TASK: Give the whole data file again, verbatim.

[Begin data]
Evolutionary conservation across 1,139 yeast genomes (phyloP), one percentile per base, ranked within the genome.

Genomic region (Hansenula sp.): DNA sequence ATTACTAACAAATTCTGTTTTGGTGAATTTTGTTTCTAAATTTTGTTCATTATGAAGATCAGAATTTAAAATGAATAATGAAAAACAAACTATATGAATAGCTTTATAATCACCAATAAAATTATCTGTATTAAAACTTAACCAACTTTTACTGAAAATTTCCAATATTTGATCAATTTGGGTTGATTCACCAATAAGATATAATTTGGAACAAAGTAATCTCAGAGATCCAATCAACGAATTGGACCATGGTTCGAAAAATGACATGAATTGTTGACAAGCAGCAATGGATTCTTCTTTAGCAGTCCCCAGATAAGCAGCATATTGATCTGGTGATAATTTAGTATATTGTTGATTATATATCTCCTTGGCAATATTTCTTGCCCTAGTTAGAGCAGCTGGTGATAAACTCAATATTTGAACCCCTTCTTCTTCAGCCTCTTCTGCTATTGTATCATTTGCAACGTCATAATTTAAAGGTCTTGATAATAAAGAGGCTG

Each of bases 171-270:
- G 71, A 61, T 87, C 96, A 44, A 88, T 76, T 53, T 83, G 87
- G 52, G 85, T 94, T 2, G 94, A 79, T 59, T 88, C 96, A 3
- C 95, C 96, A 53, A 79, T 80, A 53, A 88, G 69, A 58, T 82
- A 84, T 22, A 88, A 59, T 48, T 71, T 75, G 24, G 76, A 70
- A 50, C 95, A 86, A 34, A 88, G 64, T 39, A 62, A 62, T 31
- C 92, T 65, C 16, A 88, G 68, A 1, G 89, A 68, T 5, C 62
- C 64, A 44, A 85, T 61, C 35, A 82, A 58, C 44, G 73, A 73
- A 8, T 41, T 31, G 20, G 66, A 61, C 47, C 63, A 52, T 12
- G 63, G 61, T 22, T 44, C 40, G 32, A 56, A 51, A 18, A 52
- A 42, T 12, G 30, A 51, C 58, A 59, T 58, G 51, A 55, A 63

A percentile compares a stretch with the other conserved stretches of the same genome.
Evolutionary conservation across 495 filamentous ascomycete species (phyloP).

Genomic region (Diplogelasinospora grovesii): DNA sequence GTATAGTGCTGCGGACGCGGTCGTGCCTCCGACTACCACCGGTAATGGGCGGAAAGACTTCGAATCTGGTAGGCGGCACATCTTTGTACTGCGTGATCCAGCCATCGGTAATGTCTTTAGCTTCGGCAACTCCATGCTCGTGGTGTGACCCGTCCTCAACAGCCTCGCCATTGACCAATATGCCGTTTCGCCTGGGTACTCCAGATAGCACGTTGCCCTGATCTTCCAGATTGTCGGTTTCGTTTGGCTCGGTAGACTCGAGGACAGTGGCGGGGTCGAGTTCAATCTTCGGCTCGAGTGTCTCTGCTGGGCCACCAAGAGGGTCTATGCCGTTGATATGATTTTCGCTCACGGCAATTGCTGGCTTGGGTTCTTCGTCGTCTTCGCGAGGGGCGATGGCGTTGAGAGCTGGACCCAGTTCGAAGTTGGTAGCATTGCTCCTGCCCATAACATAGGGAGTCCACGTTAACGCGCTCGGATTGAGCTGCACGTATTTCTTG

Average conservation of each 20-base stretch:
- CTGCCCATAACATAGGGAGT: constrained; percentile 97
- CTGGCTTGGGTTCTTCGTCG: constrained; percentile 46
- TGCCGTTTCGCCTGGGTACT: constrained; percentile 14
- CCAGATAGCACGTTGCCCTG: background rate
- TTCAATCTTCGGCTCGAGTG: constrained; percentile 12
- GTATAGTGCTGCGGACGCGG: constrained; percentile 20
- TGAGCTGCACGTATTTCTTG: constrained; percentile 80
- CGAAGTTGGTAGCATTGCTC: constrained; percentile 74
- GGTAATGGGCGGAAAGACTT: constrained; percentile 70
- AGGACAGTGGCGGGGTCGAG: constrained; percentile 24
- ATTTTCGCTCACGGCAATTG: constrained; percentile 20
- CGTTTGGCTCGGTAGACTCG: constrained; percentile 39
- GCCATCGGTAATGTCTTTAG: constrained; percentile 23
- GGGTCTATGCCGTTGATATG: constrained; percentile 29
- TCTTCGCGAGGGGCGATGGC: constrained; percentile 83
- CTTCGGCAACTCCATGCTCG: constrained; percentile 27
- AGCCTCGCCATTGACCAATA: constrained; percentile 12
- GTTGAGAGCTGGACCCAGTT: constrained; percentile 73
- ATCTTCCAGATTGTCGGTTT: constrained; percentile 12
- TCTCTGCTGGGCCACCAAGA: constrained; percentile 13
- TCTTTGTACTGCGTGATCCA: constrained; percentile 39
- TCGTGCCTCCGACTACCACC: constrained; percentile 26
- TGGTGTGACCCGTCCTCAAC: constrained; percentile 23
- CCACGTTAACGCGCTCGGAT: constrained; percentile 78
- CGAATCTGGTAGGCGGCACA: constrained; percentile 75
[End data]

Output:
Evolutionary conservation across 1,139 yeast genomes (phyloP), one percentile per base, ranked within the genome.

Genomic region (Hansenula sp.): DNA sequence ATTACTAACAAATTCTGTTTTGGTGAATTTTGTTTCTAAATTTTGTTCATTATGAAGATCAGAATTTAAAATGAATAATGAAAAACAAACTATATGAATAGCTTTATAATCACCAATAAAATTATCTGTATTAAAACTTAACCAACTTTTACTGAAAATTTCCAATATTTGATCAATTTGGGTTGATTCACCAATAAGATATAATTTGGAACAAAGTAATCTCAGAGATCCAATCAACGAATTGGACCATGGTTCGAAAAATGACATGAATTGTTGACAAGCAGCAATGGATTCTTCTTTAGCAGTCCCCAGATAAGCAGCATATTGATCTGGTGATAATTTAGTATATTGTTGATTATATATCTCCTTGGCAATATTTCTTGCCCTAGTTAGAGCAGCTGGTGATAAACTCAATATTTGAACCCCTTCTTCTTCAGCCTCTTCTGCTATTGTATCATTTGCAACGTCATAATTTAAAGGTCTTGATAATAAAGAGGCTG

Each of bases 171-270:
- G 71, A 61, T 87, C 96, A 44, A 88, T 76, T 53, T 83, G 87
- G 52, G 85, T 94, T 2, G 94, A 79, T 59, T 88, C 96, A 3
- C 95, C 96, A 53, A 79, T 80, A 53, A 88, G 69, A 58, T 82
- A 84, T 22, A 88, A 59, T 48, T 71, T 75, G 24, G 76, A 70
- A 50, C 95, A 86, A 34, A 88, G 64, T 39, A 62, A 62, T 31
- C 92, T 65, C 16, A 88, G 68, A 1, G 89, A 68, T 5, C 62
- C 64, A 44, A 85, T 61, C 35, A 82, A 58, C 44, G 73, A 73
- A 8, T 41, T 31, G 20, G 66, A 61, C 47, C 63, A 52, T 12
- G 63, G 61, T 22, T 44, C 40, G 32, A 56, A 51, A 18, A 52
- A 42, T 12, G 30, A 51, C 58, A 59, T 58, G 51, A 55, A 63

A percentile compares a stretch with the other conserved stretches of the same genome.
Evolutionary conservation across 495 filamentous ascomycete species (phyloP).

Genomic region (Diplogelasinospora grovesii): DNA sequence GTATAGTGCTGCGGACGCGGTCGTGCCTCCGACTACCACCGGTAATGGGCGGAAAGACTTCGAATCTGGTAGGCGGCACATCTTTGTACTGCGTGATCCAGCCATCGGTAATGTCTTTAGCTTCGGCAACTCCATGCTCGTGGTGTGACCCGTCCTCAACAGCCTCGCCATTGACCAATATGCCGTTTCGCCTGGGTACTCCAGATAGCACGTTGCCCTGATCTTCCAGATTGTCGGTTTCGTTTGGCTCGGTAGACTCGAGGACAGTGGCGGGGTCGAGTTCAATCTTCGGCTCGAGTGTCTCTGCTGGGCCACCAAGAGGGTCTATGCCGTTGATATGATTTTCGCTCACGGCAATTGCTGGCTTGGGTTCTTCGTCGTCTTCGCGAGGGGCGATGGCGTTGAGAGCTGGACCCAGTTCGAAGTTGGTAGCATTGCTCCTGCCCATAACATAGGGAGTCCACGTTAACGCGCTCGGATTGAGCTGCACGTATTTCTTG

Average conservation of each 20-base stretch:
- CTGCCCATAACATAGGGAGT: constrained; percentile 97
- CTGGCTTGGGTTCTTCGTCG: constrained; percentile 46
- TGCCGTTTCGCCTGGGTACT: constrained; percentile 14
- CCAGATAGCACGTTGCCCTG: background rate
- TTCAATCTTCGGCTCGAGTG: constrained; percentile 12
- GTATAGTGCTGCGGACGCGG: constrained; percentile 20
- TGAGCTGCACGTATTTCTTG: constrained; percentile 80
- CGAAGTTGGTAGCATTGCTC: constrained; percentile 74
- GGTAATGGGCGGAAAGACTT: constrained; percentile 70
- AGGACAGTGGCGGGGTCGAG: constrained; percentile 24
- ATTTTCGCTCACGGCAATTG: constrained; percentile 20
- CGTTTGGCTCGGTAGACTCG: constrained; percentile 39
- GCCATCGGTAATGTCTTTAG: constrained; percentile 23
- GGGTCTATGCCGTTGATATG: constrained; percentile 29
- TCTTCGCGAGGGGCGATGGC: constrained; percentile 83
- CTTCGGCAACTCCATGCTCG: constrained; percentile 27
- AGCCTCGCCATTGACCAATA: constrained; percentile 12
- GTTGAGAGCTGGACCCAGTT: constrained; percentile 73
- ATCTTCCAGATTGTCGGTTT: constrained; percentile 12
- TCTCTGCTGGGCCACCAAGA: constrained; percentile 13
- TCTTTGTACTGCGTGATCCA: constrained; percentile 39
- TCGTGCCTCCGACTACCACC: constrained; percentile 26
- TGGTGTGACCCGTCCTCAAC: constrained; percentile 23
- CCACGTTAACGCGCTCGGAT: constrained; percentile 78
- CGAATCTGGTAGGCGGCACA: constrained; percentile 75